That was December of 2019. Those seven schools were granted “two years to improve.” And yet in Montbello, we now see three other schools—please note, rated slightly better (all Accredited on Priority Watch)—about to be shut down. Closure based on what criteria? Based on their academic performance? Apparently not. I imagine the school communities of DCIS at Montbello, Noel Community Arts School, and Collegiate Prep Academy are more than a little confounded by this plan.


  Is this how the new board builds trust? Put a pretty face on closing schools … and call it unification?


  Aren’t we glad the new board is so much more sensitive to the feelings of the schools it decides to close? No more threats. We just do it. And you’re gone.



Addendum A

Note the evolution of the fate of “the three schools on the campus.”

 Board resolution Sept. 19, 2019 – signed by Anne Rowe and Dr. Carrie Olsen

“for the three schools”

WHEREAS, this work is focused on planning for the renovation or rebuilding of the Montbello campus for the three schools located on the campus and that any change in academic programming will be governed by Board action and Board policies such as the School Performance Compact and the Facility Allocation Policy.$file/Montbello%20Resolution.pdf



Board resolution on Reimagining Montbello– Oct. 22, 2020 - signed by Dr. Carrie Olsen and Tay Anderson

The key word is now unity. Three school communities reimagined as one large comprehensive high school.

WHEREAS, in March of 2020, in response to years of community advocacy and feedback from the Montbello community and the advocacy raised in the Reimaging Montbello process, the Superintendent along with Board members committed to unifying the existing school communities of DCIS-Montbello, Noel Community Arts School and Collegiate Preparatory Academy and reimagine them as a large comprehensive Montbello High School as well as a feeder middle school in school year 2022-2023; 

NOW, THEREFORE, BE IT RESOLVED, the Board of Education reaffirms its commitment to reimagining Montbello, opening a large comprehensive Montbello High School at its current campus, as well as a feeder middle school in school year 2022-2023, and utilizing funds secured through the 2020 Bond ballot initiative to improve the Montbello High School facilities in service to the students and staff of Montbello High School;



Board resolution (draft) – Montbello High School and Feeder Middle High School Unification

 [Included a paragraph reaffirming that Oct. 22, 2020 vote]

WHEREAS, on October 22, 2020 the DPS Board of Education of School District No. 1 (the “District”) voted to affirm a commitment to opening a large comprehensive Montbello High School at its current campus, as well as a feeder middle school in the school year 2022-2023, and utilizing funds secured through the 2020 Bond ballot initiative to improve the Montbello High School facilities in service to the students and staff of Montbello High School and committed to taking actions on the formal process for unifying DCIS-Montbello, Noel Community Arts School, and Collegiate Preparatory Academy… 


To reunify” has now taken on a new meaning. It means “to close” the schools.

In order to reunify DCIS-Montbello, Noel Community Arts School, and Collegiate Prep Academy, the board approves opening a new comprehensive Montbello High School and a feeder middle school beginning in the 2022-2023 school year. In order to open these two schools, the current DCIS-Montbello, Noel Community Arts School, and Collegiate Preparatory Academy will close at the end of the 2021-2022 school year and students at these schools will be prioritized with enrollment at these two new schools.$file/Board%20Resolution%20-%20Unification%20Process.pdf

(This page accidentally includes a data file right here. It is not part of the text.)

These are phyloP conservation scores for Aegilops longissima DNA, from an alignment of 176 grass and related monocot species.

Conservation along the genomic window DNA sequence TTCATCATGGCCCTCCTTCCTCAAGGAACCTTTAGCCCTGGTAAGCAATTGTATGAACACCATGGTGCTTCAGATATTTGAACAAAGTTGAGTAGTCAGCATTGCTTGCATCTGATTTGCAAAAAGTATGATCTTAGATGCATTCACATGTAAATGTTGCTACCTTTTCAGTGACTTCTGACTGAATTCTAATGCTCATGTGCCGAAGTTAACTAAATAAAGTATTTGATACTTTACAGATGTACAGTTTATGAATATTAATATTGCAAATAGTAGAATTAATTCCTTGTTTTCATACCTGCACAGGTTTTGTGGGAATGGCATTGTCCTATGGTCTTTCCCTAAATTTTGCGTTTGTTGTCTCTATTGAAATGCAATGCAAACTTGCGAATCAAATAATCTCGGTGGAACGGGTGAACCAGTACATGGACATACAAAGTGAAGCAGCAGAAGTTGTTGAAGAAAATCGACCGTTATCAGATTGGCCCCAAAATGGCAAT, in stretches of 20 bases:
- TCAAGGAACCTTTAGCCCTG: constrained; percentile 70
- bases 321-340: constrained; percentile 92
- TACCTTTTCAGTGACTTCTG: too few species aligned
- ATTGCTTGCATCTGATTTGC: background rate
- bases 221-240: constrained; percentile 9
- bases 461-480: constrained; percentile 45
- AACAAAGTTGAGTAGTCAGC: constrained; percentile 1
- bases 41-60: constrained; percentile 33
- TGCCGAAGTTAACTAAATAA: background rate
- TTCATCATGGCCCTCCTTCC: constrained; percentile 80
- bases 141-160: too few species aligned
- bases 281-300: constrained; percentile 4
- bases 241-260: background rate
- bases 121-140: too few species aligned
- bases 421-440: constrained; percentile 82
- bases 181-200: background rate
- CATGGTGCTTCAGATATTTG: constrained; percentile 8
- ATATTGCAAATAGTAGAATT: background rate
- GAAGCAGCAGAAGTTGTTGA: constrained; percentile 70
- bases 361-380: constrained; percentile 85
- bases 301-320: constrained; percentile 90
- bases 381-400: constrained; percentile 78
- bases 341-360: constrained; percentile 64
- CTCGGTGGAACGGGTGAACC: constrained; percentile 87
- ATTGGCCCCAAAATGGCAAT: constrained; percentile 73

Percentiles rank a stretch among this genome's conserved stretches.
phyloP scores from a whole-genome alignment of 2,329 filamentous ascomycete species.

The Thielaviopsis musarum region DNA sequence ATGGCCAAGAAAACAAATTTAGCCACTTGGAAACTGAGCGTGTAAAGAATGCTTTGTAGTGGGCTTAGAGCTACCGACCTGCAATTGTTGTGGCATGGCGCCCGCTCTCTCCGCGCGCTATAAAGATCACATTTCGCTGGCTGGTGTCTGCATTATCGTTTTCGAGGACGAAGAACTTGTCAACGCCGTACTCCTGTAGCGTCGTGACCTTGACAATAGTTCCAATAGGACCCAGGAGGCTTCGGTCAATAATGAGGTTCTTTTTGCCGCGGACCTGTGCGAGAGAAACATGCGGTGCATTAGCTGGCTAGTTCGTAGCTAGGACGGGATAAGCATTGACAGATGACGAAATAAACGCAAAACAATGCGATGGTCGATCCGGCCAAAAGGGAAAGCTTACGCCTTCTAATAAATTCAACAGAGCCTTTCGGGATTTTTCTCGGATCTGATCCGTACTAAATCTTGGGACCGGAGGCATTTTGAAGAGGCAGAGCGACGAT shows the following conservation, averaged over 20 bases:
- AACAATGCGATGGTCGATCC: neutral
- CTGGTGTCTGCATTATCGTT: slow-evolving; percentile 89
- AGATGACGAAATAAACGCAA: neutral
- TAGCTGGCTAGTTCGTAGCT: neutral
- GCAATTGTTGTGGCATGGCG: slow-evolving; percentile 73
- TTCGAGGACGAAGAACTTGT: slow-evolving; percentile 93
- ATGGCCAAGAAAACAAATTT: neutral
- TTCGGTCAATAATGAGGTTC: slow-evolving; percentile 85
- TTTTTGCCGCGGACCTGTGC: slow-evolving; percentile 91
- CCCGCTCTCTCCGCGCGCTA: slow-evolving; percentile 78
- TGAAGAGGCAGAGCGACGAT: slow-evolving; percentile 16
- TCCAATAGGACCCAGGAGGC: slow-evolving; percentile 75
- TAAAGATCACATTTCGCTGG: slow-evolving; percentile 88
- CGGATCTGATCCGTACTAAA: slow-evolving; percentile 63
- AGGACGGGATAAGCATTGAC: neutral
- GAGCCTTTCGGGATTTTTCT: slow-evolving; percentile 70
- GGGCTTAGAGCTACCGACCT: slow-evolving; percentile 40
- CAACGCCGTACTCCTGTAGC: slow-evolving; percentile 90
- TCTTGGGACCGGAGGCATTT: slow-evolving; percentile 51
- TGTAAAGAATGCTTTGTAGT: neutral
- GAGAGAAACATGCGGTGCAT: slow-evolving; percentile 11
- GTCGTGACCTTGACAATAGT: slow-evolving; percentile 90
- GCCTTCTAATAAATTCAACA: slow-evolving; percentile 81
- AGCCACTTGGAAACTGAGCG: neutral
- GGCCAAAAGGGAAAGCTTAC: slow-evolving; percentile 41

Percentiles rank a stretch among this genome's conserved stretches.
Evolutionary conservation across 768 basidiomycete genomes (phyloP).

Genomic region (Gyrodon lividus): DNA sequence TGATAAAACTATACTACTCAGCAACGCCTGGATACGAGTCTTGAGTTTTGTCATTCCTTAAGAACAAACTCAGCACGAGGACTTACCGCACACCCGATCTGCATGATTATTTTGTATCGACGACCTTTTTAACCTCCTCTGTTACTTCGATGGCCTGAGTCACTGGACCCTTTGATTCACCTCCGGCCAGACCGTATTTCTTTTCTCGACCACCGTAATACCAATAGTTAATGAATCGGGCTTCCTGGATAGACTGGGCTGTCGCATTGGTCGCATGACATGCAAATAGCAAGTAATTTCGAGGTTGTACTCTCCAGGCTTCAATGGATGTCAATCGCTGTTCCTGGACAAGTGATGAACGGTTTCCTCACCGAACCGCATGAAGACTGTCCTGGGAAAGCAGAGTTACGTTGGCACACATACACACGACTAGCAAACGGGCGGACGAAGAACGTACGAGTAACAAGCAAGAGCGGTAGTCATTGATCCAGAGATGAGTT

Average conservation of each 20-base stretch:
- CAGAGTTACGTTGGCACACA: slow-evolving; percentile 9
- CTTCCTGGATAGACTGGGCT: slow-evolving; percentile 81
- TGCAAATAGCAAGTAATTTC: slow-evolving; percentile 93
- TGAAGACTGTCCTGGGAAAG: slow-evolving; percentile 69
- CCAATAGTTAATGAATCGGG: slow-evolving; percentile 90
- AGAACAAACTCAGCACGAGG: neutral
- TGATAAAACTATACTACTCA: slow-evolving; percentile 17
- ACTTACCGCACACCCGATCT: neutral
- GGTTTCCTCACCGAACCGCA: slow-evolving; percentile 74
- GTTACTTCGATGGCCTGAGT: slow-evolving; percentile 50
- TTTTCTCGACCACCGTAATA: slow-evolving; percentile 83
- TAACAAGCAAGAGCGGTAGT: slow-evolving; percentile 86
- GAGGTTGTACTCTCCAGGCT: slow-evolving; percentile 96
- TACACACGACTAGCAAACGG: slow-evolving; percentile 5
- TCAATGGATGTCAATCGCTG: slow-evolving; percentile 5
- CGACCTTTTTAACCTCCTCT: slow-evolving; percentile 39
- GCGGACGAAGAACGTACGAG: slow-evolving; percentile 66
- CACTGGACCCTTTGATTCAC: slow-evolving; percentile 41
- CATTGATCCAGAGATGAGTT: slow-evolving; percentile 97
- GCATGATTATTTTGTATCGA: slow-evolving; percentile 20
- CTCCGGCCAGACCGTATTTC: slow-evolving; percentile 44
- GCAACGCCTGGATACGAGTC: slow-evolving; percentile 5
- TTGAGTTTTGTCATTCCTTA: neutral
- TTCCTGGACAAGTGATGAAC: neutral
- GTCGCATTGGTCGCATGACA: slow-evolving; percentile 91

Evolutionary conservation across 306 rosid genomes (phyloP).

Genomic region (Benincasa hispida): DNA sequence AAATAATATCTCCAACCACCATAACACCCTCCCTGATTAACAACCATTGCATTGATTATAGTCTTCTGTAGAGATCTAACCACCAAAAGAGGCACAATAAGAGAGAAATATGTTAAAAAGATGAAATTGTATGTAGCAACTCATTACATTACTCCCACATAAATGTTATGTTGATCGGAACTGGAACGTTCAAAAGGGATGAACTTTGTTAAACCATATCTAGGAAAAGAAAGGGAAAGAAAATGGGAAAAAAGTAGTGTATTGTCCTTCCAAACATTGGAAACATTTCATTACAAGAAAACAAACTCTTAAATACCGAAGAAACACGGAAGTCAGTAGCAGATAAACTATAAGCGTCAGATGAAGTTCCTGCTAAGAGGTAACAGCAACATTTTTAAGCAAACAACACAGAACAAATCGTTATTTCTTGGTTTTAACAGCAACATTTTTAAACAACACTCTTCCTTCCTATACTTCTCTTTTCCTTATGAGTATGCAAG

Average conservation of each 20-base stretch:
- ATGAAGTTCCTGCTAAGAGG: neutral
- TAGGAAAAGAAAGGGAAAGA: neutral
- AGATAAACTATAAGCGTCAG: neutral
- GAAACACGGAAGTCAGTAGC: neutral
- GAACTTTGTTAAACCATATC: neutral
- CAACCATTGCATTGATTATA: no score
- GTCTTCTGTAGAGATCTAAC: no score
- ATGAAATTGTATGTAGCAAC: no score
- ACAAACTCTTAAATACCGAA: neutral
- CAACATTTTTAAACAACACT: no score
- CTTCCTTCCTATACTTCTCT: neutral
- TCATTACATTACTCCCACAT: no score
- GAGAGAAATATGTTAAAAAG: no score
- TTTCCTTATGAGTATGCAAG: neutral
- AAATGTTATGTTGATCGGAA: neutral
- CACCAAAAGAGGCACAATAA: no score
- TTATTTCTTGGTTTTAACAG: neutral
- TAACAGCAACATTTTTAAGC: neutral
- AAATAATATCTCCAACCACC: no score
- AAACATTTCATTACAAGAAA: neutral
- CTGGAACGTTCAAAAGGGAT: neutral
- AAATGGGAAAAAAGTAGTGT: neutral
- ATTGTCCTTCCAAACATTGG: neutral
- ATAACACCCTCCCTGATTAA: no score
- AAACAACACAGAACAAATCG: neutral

Addendum B

 Let’s get the story right


1.      AV #225 presented news articles from 2018-2020 which reveals a different narrative, beginning with the Chalkbeat article from April 2, 2018: “In far northeast Denver, there’s a heated debate over the desire for a traditional high school.”


2.      The 2018 summary of the Far Northeast Commission at the DPS website makes no mention of the hope for a comprehensive high school (


3.      Nor does the letter from the Superintendent Tom Boasberg written to the Far Northeast community dated May 30, 2018 -

4.      It was late February 2020 when this headline appeared: "The idea of reopening a comprehensive high school in the Montbello neighborhood in far northeast Denver is back on the table." [iv]

5.     No decision was made "to bring back Montbello High and open a feeder middle school" until March 2020. (See Addendum A, above.)

Addendum C

                                           District policy today – a far cry from those days when “we” at 900 Grant Street could determine enrollment


   Has Denver Public Schools returned to the days where the district controls enrollment? Where we, DPS, will “transition” you, the student, from one school to another, regardless of your preferences?  As I listened to the school board meeting on February 4, I thought we were back at 900 Grant Street, long before the district changed its policies and made an extraordinary effort to honor parent choice.


   Here is what the district says, on choice. (For now at least. It is on the website. I assume this still holds.) From DPS - Choice & Enrollment, How Does SchoolChoice Work? -


    …DPS launched the one-application, one-deadline SchoolChoice process in 2011-12 — to ensure equity, consistency and simplicity in school enrollment. During the application window mid-January to mid-February, families rank their top school preferences and submit their Choice application. DPS then matches students to schools based on those preferences, as well as school admission priorities and available space.